A number of flint flakes, implements, axes and one sherd were found in the body of the rampart and a scraper and an arrowhead on the old ground surface. [Bowden, 1991: 89] In the fifth trench the excavators found a knapping floor:

Artefacts from Flamborough

Artefacts from Flamborough

But while excavating the top of the rampart just beneath the crest an important observation was made by the workmen. About 4 o'clock on the 23rd. October, three of the men digging into the rampart at about 2 feet beneath the crest, viz. Robson, Gilbank and Jordan-Bilton, drew my attention to the fact that all the flakes they were finding lay horizontally in the earth. I immediately went to the spot and shortly picked out 10 flakes with my own hands ... an extension of the trench was made along the dyke to the south, I myself observing the position of every flint flake as it lay in the earth' 57 more flakes were here found ... This I attribute to the fact of there being a stockade at the top of the rampart, and the defenders naturally moved about, and performed their ordinary avocations behind and not in front of it [Pitt Rivers, 1882: 466]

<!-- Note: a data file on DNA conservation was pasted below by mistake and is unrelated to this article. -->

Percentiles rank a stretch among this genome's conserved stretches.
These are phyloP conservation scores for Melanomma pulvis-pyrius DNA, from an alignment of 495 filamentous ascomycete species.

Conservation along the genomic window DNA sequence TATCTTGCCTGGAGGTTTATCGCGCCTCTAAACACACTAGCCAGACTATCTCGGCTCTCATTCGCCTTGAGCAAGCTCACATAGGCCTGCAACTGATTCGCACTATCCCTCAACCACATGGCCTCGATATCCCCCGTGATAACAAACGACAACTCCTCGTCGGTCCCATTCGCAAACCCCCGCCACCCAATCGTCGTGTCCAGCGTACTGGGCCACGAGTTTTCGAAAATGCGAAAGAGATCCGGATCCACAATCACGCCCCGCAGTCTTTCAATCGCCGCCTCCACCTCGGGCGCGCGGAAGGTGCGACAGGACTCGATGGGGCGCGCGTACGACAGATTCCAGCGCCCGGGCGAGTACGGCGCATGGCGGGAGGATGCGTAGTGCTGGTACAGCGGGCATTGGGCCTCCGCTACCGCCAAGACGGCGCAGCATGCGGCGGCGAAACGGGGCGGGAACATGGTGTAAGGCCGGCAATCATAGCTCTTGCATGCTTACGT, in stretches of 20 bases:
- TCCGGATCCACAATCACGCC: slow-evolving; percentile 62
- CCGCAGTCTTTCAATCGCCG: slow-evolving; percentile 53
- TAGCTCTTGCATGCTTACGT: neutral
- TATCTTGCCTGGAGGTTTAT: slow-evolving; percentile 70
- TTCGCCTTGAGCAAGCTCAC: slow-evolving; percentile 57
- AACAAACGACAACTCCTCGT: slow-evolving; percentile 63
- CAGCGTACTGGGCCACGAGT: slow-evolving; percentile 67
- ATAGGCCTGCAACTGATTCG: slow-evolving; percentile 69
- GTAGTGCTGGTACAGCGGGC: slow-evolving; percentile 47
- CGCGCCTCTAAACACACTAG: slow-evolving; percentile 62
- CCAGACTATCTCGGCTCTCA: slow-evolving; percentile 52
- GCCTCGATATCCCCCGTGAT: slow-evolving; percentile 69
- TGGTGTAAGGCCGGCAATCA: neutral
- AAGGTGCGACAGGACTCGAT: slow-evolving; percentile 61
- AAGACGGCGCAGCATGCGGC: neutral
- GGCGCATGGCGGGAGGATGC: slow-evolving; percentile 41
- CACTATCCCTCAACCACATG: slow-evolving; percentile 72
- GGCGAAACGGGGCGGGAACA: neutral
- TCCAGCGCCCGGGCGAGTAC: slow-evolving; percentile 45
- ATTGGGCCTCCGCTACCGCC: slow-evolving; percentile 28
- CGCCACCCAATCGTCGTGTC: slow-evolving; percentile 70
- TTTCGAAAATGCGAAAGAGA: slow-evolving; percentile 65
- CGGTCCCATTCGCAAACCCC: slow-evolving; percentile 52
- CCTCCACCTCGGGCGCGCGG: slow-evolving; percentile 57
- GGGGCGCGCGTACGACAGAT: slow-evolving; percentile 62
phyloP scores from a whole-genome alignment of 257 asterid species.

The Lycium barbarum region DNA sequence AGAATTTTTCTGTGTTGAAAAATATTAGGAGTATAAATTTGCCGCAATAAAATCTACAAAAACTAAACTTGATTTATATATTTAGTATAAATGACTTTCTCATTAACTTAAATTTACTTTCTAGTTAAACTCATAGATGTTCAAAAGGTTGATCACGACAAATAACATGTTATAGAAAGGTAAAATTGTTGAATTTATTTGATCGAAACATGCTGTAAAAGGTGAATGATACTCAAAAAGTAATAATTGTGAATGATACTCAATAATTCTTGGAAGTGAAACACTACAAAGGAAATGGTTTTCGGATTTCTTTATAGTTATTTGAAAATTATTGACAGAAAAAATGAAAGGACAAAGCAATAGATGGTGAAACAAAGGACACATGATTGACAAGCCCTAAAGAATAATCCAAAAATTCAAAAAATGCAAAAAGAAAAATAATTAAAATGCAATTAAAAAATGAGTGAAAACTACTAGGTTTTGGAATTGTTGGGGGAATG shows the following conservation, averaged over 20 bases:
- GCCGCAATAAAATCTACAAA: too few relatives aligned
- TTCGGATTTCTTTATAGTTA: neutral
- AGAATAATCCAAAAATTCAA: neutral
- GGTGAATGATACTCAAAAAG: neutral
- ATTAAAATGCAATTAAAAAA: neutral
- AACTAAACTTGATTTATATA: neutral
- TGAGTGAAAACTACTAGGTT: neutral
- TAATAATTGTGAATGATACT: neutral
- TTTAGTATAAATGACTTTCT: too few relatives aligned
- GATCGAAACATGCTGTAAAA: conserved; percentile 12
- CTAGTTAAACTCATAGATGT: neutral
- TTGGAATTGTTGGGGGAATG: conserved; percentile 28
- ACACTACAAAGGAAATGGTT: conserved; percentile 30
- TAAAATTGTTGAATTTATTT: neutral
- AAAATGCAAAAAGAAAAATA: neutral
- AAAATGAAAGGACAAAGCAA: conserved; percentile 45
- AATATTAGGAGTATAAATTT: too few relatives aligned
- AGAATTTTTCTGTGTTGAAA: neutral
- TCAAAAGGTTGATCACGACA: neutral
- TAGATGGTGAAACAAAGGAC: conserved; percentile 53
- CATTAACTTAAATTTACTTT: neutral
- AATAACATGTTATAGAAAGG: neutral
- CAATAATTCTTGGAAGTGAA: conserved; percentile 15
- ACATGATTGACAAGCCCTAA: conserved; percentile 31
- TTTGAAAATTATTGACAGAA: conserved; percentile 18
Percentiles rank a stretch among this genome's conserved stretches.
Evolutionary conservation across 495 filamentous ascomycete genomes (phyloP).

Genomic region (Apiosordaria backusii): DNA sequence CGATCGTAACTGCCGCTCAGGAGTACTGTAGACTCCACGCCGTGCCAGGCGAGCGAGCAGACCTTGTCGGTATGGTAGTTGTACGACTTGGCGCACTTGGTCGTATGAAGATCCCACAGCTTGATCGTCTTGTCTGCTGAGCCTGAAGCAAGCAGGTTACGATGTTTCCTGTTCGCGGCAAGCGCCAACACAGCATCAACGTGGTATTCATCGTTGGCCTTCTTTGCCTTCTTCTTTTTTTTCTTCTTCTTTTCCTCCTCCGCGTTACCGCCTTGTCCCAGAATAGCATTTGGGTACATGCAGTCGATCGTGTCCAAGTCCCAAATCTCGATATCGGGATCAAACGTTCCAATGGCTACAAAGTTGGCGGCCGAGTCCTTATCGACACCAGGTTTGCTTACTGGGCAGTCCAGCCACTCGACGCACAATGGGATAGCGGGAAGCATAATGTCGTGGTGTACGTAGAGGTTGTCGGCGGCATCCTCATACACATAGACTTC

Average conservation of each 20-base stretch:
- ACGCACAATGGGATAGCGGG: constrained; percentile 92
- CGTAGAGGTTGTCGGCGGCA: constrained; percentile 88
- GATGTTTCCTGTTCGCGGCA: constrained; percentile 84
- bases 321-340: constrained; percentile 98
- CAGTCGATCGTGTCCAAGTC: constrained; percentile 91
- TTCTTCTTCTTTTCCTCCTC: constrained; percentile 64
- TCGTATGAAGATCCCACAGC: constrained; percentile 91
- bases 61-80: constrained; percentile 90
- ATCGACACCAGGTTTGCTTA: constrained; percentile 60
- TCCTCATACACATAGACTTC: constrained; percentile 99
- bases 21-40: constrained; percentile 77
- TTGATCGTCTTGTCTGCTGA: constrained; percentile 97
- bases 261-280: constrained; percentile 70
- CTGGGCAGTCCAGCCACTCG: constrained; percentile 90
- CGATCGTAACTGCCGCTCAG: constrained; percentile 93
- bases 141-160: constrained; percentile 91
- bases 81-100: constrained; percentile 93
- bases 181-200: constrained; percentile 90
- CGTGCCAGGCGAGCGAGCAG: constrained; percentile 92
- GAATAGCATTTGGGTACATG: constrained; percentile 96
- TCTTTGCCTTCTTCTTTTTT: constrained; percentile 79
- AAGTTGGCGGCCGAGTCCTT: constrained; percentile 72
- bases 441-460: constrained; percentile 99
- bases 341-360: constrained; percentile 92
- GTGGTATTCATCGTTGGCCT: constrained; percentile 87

Pitt Rivers believed the Dyke to be 'not later than the bronze period; it is, in fact, of the same age as the tumuli of the Yorkshire wolds'. [Pitt Rivers, 1882: 467]

Thompson comments of this excavation:

He had been warned by friends that the work was not likely to be worthwhile and he in fact found no evidence for dating the earthwork. The nugatory result is perhaps mainly of interest in that it must have impressed upon his mind that with linear earthworks it is necessary to chose a point for sectioning where it is known that there are remains of certain date adjoining - in order to relate them. This was to prove the key to the understanding of the dykes in Cranborne Chase. [Thompson, 1977: 57]